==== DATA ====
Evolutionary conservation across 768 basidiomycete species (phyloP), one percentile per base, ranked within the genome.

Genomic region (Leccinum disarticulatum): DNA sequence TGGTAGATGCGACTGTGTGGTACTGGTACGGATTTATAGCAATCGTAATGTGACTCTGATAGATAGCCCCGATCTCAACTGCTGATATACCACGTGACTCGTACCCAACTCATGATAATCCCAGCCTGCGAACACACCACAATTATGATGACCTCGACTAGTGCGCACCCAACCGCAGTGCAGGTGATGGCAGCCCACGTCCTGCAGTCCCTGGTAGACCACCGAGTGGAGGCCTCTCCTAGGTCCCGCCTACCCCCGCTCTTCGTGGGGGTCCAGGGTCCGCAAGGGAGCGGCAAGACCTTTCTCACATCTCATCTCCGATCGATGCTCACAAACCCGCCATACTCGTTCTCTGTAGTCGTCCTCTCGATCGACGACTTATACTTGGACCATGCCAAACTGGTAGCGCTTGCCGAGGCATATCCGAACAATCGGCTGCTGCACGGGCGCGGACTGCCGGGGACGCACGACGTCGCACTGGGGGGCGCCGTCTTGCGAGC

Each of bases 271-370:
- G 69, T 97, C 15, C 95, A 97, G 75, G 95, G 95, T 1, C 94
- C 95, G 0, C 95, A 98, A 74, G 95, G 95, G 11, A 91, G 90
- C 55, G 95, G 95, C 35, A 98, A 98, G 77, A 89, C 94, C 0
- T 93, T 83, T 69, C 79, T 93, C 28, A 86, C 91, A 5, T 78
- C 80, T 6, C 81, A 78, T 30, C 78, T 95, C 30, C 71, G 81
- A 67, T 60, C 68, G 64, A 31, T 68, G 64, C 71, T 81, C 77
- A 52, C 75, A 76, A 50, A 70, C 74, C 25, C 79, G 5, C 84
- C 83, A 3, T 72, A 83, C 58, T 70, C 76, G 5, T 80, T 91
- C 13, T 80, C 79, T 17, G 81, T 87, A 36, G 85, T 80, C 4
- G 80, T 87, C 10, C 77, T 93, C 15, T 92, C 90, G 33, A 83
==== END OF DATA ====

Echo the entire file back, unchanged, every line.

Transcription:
Evolutionary conservation across 768 basidiomycete species (phyloP), one percentile per base, ranked within the genome.

Genomic region (Leccinum disarticulatum): DNA sequence TGGTAGATGCGACTGTGTGGTACTGGTACGGATTTATAGCAATCGTAATGTGACTCTGATAGATAGCCCCGATCTCAACTGCTGATATACCACGTGACTCGTACCCAACTCATGATAATCCCAGCCTGCGAACACACCACAATTATGATGACCTCGACTAGTGCGCACCCAACCGCAGTGCAGGTGATGGCAGCCCACGTCCTGCAGTCCCTGGTAGACCACCGAGTGGAGGCCTCTCCTAGGTCCCGCCTACCCCCGCTCTTCGTGGGGGTCCAGGGTCCGCAAGGGAGCGGCAAGACCTTTCTCACATCTCATCTCCGATCGATGCTCACAAACCCGCCATACTCGTTCTCTGTAGTCGTCCTCTCGATCGACGACTTATACTTGGACCATGCCAAACTGGTAGCGCTTGCCGAGGCATATCCGAACAATCGGCTGCTGCACGGGCGCGGACTGCCGGGGACGCACGACGTCGCACTGGGGGGCGCCGTCTTGCGAGC

Each of bases 271-370:
- G 69, T 97, C 15, C 95, A 97, G 75, G 95, G 95, T 1, C 94
- C 95, G 0, C 95, A 98, A 74, G 95, G 95, G 11, A 91, G 90
- C 55, G 95, G 95, C 35, A 98, A 98, G 77, A 89, C 94, C 0
- T 93, T 83, T 69, C 79, T 93, C 28, A 86, C 91, A 5, T 78
- C 80, T 6, C 81, A 78, T 30, C 78, T 95, C 30, C 71, G 81
- A 67, T 60, C 68, G 64, A 31, T 68, G 64, C 71, T 81, C 77
- A 52, C 75, A 76, A 50, A 70, C 74, C 25, C 79, G 5, C 84
- C 83, A 3, T 72, A 83, C 58, T 70, C 76, G 5, T 80, T 91
- C 13, T 80, C 79, T 17, G 81, T 87, A 36, G 85, T 80, C 4
- G 80, T 87, C 10, C 77, T 93, C 15, T 92, C 90, G 33, A 83